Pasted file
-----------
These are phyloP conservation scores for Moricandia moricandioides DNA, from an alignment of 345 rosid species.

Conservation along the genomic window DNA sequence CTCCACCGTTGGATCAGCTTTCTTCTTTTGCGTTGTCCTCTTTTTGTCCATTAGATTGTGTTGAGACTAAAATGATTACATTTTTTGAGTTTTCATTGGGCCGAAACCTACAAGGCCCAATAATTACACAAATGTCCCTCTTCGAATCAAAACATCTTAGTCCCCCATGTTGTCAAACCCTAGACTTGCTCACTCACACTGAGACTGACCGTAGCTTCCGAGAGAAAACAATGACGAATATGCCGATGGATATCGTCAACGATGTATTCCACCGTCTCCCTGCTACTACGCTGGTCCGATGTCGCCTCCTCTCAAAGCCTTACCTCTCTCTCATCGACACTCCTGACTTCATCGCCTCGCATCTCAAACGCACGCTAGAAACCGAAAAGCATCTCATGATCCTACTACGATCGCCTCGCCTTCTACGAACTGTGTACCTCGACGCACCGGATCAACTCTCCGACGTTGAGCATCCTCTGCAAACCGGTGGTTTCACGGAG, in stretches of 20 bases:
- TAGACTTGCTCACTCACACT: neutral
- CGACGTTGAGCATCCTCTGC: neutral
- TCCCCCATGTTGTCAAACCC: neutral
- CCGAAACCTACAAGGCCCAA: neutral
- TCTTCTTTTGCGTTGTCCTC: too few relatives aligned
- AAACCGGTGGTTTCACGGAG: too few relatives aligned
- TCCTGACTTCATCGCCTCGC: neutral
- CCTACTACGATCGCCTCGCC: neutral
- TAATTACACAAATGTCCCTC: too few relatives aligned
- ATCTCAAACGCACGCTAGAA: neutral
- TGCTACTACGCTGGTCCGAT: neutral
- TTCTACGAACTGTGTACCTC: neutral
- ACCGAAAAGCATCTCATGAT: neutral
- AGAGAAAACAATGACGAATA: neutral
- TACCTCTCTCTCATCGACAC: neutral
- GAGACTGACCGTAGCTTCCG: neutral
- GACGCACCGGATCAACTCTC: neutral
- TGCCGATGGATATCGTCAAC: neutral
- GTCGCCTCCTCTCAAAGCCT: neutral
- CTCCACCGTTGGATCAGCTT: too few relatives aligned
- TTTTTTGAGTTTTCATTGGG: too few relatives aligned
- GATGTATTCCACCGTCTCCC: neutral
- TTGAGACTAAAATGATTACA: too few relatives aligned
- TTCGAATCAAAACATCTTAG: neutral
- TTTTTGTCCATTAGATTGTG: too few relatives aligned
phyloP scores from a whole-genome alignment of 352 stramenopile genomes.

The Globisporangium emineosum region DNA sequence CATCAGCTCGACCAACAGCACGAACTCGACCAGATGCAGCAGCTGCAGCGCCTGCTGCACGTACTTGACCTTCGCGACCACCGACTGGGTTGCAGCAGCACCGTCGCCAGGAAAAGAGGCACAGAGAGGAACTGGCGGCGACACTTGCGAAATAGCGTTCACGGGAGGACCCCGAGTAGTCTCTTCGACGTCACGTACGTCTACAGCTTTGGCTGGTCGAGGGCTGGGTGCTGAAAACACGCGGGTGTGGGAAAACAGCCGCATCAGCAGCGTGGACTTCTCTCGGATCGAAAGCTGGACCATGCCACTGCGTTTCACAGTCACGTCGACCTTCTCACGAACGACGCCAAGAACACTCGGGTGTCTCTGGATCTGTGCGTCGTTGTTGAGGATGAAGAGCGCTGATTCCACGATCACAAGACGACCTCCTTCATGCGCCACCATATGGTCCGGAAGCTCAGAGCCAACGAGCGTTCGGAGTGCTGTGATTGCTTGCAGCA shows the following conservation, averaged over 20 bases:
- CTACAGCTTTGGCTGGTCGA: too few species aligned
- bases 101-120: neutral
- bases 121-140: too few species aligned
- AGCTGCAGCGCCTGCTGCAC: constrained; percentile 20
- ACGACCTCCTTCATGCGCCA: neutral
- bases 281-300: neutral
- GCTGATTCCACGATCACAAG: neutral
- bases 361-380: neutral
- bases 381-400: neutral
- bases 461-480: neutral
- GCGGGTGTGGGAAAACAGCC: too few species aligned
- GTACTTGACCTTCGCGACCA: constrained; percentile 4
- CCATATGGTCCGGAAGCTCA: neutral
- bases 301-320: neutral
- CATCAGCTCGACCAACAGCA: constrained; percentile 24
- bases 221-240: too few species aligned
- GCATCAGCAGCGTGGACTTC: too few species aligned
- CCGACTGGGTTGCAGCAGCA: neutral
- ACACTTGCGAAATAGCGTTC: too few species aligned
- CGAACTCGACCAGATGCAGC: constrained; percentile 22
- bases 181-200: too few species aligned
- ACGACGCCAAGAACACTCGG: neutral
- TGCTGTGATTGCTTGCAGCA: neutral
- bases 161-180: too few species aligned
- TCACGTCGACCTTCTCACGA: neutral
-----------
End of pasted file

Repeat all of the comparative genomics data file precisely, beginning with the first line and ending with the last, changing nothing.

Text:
These are phyloP conservation scores for Moricandia moricandioides DNA, from an alignment of 345 rosid species.

Conservation along the genomic window DNA sequence CTCCACCGTTGGATCAGCTTTCTTCTTTTGCGTTGTCCTCTTTTTGTCCATTAGATTGTGTTGAGACTAAAATGATTACATTTTTTGAGTTTTCATTGGGCCGAAACCTACAAGGCCCAATAATTACACAAATGTCCCTCTTCGAATCAAAACATCTTAGTCCCCCATGTTGTCAAACCCTAGACTTGCTCACTCACACTGAGACTGACCGTAGCTTCCGAGAGAAAACAATGACGAATATGCCGATGGATATCGTCAACGATGTATTCCACCGTCTCCCTGCTACTACGCTGGTCCGATGTCGCCTCCTCTCAAAGCCTTACCTCTCTCTCATCGACACTCCTGACTTCATCGCCTCGCATCTCAAACGCACGCTAGAAACCGAAAAGCATCTCATGATCCTACTACGATCGCCTCGCCTTCTACGAACTGTGTACCTCGACGCACCGGATCAACTCTCCGACGTTGAGCATCCTCTGCAAACCGGTGGTTTCACGGAG, in stretches of 20 bases:
- TAGACTTGCTCACTCACACT: neutral
- CGACGTTGAGCATCCTCTGC: neutral
- TCCCCCATGTTGTCAAACCC: neutral
- CCGAAACCTACAAGGCCCAA: neutral
- TCTTCTTTTGCGTTGTCCTC: too few relatives aligned
- AAACCGGTGGTTTCACGGAG: too few relatives aligned
- TCCTGACTTCATCGCCTCGC: neutral
- CCTACTACGATCGCCTCGCC: neutral
- TAATTACACAAATGTCCCTC: too few relatives aligned
- ATCTCAAACGCACGCTAGAA: neutral
- TGCTACTACGCTGGTCCGAT: neutral
- TTCTACGAACTGTGTACCTC: neutral
- ACCGAAAAGCATCTCATGAT: neutral
- AGAGAAAACAATGACGAATA: neutral
- TACCTCTCTCTCATCGACAC: neutral
- GAGACTGACCGTAGCTTCCG: neutral
- GACGCACCGGATCAACTCTC: neutral
- TGCCGATGGATATCGTCAAC: neutral
- GTCGCCTCCTCTCAAAGCCT: neutral
- CTCCACCGTTGGATCAGCTT: too few relatives aligned
- TTTTTTGAGTTTTCATTGGG: too few relatives aligned
- GATGTATTCCACCGTCTCCC: neutral
- TTGAGACTAAAATGATTACA: too few relatives aligned
- TTCGAATCAAAACATCTTAG: neutral
- TTTTTGTCCATTAGATTGTG: too few relatives aligned
phyloP scores from a whole-genome alignment of 352 stramenopile genomes.

The Globisporangium emineosum region DNA sequence CATCAGCTCGACCAACAGCACGAACTCGACCAGATGCAGCAGCTGCAGCGCCTGCTGCACGTACTTGACCTTCGCGACCACCGACTGGGTTGCAGCAGCACCGTCGCCAGGAAAAGAGGCACAGAGAGGAACTGGCGGCGACACTTGCGAAATAGCGTTCACGGGAGGACCCCGAGTAGTCTCTTCGACGTCACGTACGTCTACAGCTTTGGCTGGTCGAGGGCTGGGTGCTGAAAACACGCGGGTGTGGGAAAACAGCCGCATCAGCAGCGTGGACTTCTCTCGGATCGAAAGCTGGACCATGCCACTGCGTTTCACAGTCACGTCGACCTTCTCACGAACGACGCCAAGAACACTCGGGTGTCTCTGGATCTGTGCGTCGTTGTTGAGGATGAAGAGCGCTGATTCCACGATCACAAGACGACCTCCTTCATGCGCCACCATATGGTCCGGAAGCTCAGAGCCAACGAGCGTTCGGAGTGCTGTGATTGCTTGCAGCA shows the following conservation, averaged over 20 bases:
- CTACAGCTTTGGCTGGTCGA: too few species aligned
- bases 101-120: neutral
- bases 121-140: too few species aligned
- AGCTGCAGCGCCTGCTGCAC: constrained; percentile 20
- ACGACCTCCTTCATGCGCCA: neutral
- bases 281-300: neutral
- GCTGATTCCACGATCACAAG: neutral
- bases 361-380: neutral
- bases 381-400: neutral
- bases 461-480: neutral
- GCGGGTGTGGGAAAACAGCC: too few species aligned
- GTACTTGACCTTCGCGACCA: constrained; percentile 4
- CCATATGGTCCGGAAGCTCA: neutral
- bases 301-320: neutral
- CATCAGCTCGACCAACAGCA: constrained; percentile 24
- bases 221-240: too few species aligned
- GCATCAGCAGCGTGGACTTC: too few species aligned
- CCGACTGGGTTGCAGCAGCA: neutral
- ACACTTGCGAAATAGCGTTC: too few species aligned
- CGAACTCGACCAGATGCAGC: constrained; percentile 22
- bases 181-200: too few species aligned
- ACGACGCCAAGAACACTCGG: neutral
- TGCTGTGATTGCTTGCAGCA: neutral
- bases 161-180: too few species aligned
- TCACGTCGACCTTCTCACGA: neutral